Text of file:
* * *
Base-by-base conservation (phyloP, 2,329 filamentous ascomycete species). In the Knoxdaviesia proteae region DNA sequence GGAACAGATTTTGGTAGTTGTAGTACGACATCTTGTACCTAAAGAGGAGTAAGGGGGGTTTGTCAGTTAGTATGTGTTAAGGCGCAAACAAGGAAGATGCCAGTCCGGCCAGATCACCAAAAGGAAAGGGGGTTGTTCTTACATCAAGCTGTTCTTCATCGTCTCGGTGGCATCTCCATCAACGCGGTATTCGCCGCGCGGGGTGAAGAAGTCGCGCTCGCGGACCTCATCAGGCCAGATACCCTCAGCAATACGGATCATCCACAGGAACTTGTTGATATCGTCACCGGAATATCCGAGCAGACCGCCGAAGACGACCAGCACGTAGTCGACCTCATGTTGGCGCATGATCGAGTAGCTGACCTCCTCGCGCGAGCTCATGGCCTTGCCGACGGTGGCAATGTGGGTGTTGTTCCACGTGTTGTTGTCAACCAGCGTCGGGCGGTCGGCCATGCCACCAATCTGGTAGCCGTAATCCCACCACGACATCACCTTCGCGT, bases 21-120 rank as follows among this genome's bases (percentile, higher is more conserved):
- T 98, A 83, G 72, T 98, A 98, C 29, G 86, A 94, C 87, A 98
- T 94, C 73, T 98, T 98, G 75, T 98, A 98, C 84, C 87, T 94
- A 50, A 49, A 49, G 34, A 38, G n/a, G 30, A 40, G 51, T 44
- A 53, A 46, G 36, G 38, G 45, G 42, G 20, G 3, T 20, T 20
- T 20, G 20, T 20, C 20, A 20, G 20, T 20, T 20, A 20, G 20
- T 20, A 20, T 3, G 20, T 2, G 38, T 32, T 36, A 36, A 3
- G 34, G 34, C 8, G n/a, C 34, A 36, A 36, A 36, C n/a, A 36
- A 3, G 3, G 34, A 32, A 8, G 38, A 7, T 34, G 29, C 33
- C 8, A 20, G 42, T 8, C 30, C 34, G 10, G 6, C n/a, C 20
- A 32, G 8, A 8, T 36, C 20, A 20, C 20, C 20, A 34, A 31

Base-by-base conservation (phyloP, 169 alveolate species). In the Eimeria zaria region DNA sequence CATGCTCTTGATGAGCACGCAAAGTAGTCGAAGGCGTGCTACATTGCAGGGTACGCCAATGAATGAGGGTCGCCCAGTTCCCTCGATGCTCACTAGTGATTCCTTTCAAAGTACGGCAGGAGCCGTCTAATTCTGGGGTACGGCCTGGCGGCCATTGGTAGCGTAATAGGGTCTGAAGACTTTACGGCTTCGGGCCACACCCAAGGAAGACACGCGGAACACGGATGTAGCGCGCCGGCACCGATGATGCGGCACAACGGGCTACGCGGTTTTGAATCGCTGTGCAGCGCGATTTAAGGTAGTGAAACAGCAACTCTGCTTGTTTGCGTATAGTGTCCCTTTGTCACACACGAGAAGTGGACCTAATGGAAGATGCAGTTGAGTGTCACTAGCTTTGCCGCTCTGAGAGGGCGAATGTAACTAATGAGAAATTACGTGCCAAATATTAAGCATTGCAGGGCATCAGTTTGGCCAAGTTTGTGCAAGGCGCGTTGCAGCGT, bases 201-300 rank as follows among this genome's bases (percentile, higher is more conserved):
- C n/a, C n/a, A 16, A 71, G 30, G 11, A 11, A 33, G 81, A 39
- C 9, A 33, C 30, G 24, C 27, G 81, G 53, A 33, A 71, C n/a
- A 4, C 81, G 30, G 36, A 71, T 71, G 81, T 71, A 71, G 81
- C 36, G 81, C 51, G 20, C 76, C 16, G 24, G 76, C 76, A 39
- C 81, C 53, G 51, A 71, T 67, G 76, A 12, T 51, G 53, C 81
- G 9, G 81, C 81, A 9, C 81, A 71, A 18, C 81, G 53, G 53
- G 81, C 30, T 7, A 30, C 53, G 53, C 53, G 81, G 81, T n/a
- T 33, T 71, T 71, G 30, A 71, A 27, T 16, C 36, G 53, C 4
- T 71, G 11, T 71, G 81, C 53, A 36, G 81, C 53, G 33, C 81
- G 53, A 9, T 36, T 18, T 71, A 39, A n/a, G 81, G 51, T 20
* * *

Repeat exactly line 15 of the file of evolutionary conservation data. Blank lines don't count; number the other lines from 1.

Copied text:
- A 4, C 81, G 30, G 36, A 71, T 71, G 81, T 71, A 71, G 81